4 Tips For Grandparents of a Child on the Autism Spectrum
From the thrill of the pregnancy announcement to the first time you hold your child’s child, becoming a grandparent is traditionally an experience filled with expectation and happiness. Watching grandchildren grow can be one of life’s greatest joys, but based on recent statistics, an increasing number of grandparents are learning what it means to have a grandchild with autism.
The questions and uncertainty that accompany an autism diagnosis can be frightening, especially the child’s parents. As the entire family works to understand the new normal that comes with ASD, grandparents can be a steadying source of love and support.
From the initial diagnosis to the real-world details of day-to-day life with a child with ASD, the following reminders can help your entire family:
Be honest. Be open. But above all, be loving.
While processing an ASD diagnosis, your child and their parent(s) will be navigating new territory. Coming to terms with autism can be physically and emotionally tiring, and exhaustion impacts the way information is received. Words spoken with the best of intentions can still damage a relationship. Rather than questioning the diagnosis or expressing every concern, it’s best to offer input only when asked. If you’re not sure what to say, a reassuring expression of unconditional love and support is always helpful. And when you interact with your children and your grandchildren, understand that the way you choose to communicate with each person conveys as much love as the words you may say.
Let your kids be the parents.
After spending a lifetime protecting your children and meeting their needs, releasing that sense of control may be difficult. But as they learn to raise children of their own, one of the best things you can do is step back and allow them to be the parent. This can be especially difficult as they learn their child has autism and struggle to address all the expected and unexpected challenges associated with raising a child on the spectrum. Your natural tendency may be to step in and offer advice, but it’s essential to allow your child and their partner the room to establish their own views, rhythms, and routines as ASD parents.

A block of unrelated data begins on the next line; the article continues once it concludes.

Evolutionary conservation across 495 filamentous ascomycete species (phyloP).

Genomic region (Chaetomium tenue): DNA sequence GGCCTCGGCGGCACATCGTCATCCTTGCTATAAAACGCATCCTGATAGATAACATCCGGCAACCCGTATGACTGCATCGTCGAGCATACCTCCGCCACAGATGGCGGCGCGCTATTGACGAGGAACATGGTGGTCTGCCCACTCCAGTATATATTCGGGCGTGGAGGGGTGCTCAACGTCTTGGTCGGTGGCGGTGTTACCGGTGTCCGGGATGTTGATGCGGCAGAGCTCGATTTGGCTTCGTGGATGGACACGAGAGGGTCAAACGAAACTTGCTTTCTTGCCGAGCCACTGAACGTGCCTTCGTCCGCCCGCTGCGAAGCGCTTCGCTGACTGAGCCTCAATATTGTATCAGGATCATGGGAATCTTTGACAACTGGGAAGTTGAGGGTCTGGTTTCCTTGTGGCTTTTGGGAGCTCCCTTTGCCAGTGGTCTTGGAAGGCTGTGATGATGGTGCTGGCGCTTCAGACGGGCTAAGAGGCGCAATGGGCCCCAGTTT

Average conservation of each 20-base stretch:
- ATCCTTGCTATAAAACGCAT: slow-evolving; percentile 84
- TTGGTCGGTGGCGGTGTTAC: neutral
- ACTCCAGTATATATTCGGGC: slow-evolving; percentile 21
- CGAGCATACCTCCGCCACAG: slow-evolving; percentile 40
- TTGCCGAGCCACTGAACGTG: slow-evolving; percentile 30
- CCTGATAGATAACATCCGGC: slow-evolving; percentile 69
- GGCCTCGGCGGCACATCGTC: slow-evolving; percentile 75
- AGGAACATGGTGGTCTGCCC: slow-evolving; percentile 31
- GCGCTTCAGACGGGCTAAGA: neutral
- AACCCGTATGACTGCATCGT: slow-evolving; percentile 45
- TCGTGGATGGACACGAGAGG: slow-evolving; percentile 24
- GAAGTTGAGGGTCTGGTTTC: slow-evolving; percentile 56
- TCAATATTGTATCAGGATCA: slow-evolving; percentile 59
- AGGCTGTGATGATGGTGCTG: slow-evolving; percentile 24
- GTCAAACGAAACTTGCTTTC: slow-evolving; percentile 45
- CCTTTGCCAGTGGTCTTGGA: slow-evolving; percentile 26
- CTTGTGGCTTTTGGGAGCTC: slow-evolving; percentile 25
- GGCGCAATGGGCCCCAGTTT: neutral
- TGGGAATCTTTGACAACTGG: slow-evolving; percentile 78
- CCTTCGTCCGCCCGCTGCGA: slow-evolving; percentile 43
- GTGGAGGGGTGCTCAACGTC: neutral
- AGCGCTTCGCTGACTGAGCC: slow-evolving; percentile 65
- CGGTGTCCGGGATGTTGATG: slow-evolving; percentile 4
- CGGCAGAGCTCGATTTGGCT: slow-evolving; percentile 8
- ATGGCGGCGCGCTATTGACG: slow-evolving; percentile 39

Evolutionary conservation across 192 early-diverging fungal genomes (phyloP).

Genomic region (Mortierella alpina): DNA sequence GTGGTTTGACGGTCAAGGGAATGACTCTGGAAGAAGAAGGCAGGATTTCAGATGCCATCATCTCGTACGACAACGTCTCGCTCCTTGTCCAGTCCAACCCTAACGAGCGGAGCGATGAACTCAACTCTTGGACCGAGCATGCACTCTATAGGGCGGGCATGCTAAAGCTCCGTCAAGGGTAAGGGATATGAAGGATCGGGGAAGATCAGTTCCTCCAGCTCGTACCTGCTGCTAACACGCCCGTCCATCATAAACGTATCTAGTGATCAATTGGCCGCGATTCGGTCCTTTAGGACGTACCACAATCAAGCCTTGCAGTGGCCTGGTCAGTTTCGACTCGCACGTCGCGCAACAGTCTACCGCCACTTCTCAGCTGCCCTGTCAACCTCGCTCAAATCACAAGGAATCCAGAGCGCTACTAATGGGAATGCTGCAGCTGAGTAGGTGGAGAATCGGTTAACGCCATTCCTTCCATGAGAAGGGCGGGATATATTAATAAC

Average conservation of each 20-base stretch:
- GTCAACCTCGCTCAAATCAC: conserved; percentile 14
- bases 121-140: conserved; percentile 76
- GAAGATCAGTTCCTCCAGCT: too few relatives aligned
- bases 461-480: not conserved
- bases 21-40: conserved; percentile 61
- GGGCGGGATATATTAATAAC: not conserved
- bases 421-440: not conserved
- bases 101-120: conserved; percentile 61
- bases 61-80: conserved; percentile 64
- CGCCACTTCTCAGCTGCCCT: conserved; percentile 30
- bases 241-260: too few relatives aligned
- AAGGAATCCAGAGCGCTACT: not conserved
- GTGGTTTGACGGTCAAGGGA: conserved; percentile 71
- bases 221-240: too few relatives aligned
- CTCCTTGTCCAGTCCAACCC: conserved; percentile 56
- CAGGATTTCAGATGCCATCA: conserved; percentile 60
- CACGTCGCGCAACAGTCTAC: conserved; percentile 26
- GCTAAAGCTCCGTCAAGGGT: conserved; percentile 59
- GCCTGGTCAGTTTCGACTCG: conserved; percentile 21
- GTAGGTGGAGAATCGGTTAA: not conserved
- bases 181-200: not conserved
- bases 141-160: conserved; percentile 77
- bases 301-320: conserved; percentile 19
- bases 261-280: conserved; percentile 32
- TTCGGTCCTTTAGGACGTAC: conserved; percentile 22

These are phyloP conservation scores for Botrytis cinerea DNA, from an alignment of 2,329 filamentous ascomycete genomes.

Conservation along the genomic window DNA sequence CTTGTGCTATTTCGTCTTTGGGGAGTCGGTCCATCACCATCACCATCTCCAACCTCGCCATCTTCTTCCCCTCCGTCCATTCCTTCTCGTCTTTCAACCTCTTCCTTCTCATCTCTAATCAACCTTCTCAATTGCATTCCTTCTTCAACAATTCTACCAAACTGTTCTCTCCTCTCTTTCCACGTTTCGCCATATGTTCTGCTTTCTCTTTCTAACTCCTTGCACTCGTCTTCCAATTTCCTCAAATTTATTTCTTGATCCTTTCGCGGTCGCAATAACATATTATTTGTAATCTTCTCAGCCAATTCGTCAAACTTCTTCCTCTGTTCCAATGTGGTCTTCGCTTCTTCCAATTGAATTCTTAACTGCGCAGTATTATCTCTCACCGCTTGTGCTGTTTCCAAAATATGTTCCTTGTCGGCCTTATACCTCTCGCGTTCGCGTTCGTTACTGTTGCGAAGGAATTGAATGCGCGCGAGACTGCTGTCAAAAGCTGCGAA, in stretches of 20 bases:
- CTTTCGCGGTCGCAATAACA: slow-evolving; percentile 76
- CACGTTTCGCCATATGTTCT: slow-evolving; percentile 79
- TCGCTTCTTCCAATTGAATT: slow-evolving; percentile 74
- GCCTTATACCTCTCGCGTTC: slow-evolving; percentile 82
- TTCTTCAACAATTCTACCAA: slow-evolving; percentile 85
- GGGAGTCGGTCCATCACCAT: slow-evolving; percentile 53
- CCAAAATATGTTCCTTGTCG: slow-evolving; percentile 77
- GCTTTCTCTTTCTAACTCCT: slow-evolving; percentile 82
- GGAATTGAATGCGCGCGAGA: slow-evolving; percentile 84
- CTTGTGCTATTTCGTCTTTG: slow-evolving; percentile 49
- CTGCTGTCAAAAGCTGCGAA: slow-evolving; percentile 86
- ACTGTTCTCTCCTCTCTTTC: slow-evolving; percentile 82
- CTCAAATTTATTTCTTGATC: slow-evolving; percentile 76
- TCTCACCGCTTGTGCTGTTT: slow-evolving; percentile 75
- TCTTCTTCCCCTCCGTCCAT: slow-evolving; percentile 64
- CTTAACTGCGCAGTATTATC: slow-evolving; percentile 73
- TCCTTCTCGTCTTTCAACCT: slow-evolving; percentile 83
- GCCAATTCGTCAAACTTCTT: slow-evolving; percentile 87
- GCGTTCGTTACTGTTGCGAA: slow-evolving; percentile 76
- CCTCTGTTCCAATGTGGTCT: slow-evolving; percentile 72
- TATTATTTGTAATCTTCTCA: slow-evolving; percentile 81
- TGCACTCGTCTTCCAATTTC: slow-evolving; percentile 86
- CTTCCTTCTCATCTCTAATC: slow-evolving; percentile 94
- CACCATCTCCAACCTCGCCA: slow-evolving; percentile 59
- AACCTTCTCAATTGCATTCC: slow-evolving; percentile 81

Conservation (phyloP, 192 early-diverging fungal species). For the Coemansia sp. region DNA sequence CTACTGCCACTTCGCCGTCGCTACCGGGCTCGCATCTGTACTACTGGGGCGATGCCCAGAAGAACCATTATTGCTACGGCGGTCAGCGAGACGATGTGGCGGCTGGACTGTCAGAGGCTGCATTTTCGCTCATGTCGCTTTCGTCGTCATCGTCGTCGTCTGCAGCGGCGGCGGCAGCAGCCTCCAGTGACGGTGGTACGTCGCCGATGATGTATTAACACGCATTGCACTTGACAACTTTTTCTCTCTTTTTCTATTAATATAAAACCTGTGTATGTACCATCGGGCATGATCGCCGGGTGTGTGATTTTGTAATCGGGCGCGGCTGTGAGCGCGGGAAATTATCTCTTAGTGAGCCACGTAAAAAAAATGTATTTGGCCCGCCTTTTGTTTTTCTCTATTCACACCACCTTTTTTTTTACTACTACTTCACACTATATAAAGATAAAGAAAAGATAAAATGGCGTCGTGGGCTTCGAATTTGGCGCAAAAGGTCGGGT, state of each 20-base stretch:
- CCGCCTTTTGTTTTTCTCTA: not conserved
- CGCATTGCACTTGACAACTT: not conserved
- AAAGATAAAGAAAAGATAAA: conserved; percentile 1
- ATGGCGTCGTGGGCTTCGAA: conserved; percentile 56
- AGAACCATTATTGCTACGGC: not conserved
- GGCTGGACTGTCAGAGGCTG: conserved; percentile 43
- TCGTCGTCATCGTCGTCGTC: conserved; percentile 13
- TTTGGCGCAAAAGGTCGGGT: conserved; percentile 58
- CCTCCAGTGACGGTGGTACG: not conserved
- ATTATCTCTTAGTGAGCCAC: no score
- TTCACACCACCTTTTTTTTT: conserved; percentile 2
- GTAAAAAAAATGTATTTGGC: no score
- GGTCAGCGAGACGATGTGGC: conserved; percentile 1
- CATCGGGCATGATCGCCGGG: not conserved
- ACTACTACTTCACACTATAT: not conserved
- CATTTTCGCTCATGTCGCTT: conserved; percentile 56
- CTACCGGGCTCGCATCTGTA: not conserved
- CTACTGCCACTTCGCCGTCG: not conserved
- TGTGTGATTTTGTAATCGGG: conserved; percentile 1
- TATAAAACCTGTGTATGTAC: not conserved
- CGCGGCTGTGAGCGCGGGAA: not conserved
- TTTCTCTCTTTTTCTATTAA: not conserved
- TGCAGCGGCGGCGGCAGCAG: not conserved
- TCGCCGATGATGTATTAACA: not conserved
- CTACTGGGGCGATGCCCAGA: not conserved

With the ASD diagnosis rate on the rise, there’s an increasing likelihood that you may already know someone who has a child with autism. This fact combined with a growing number of movies and television shows depicting autistic characters makes it easy to form ideas and opinions regarding how a person with autism should behave. When it comes to comparing people on the spectrum, Dr. Stephen Shore says it best: “If you’ve met one person with autism, you’ve met one person with autism.” Trying to determine how your grandchild should act or respond based on preconceived notions is unfair to the child, their parents, and your own expectations. So rather than falling into the comparison trap, take time to discover the individual tendencies and personality traits that make your grandchild uniquely wonderful.
Commit to learning more about ASD.
As researchers continue to uncover more information about the autism spectrum, commonly held ideas will be challenged and new discoveries made. Staying up-to-date with the latest information can be a daunting task, but learning more about ASD can help grandparents be an invaluable source of love, support, and encouragement. If you’re interested in learning more about Autism Spectrum Disorder, you can find helpful information on these online resources:
We understand that all family members of children with autism can benefit from ongoing education and support. Contact us to learn more about how our programs and therapies can help your entire family along with your grandchild.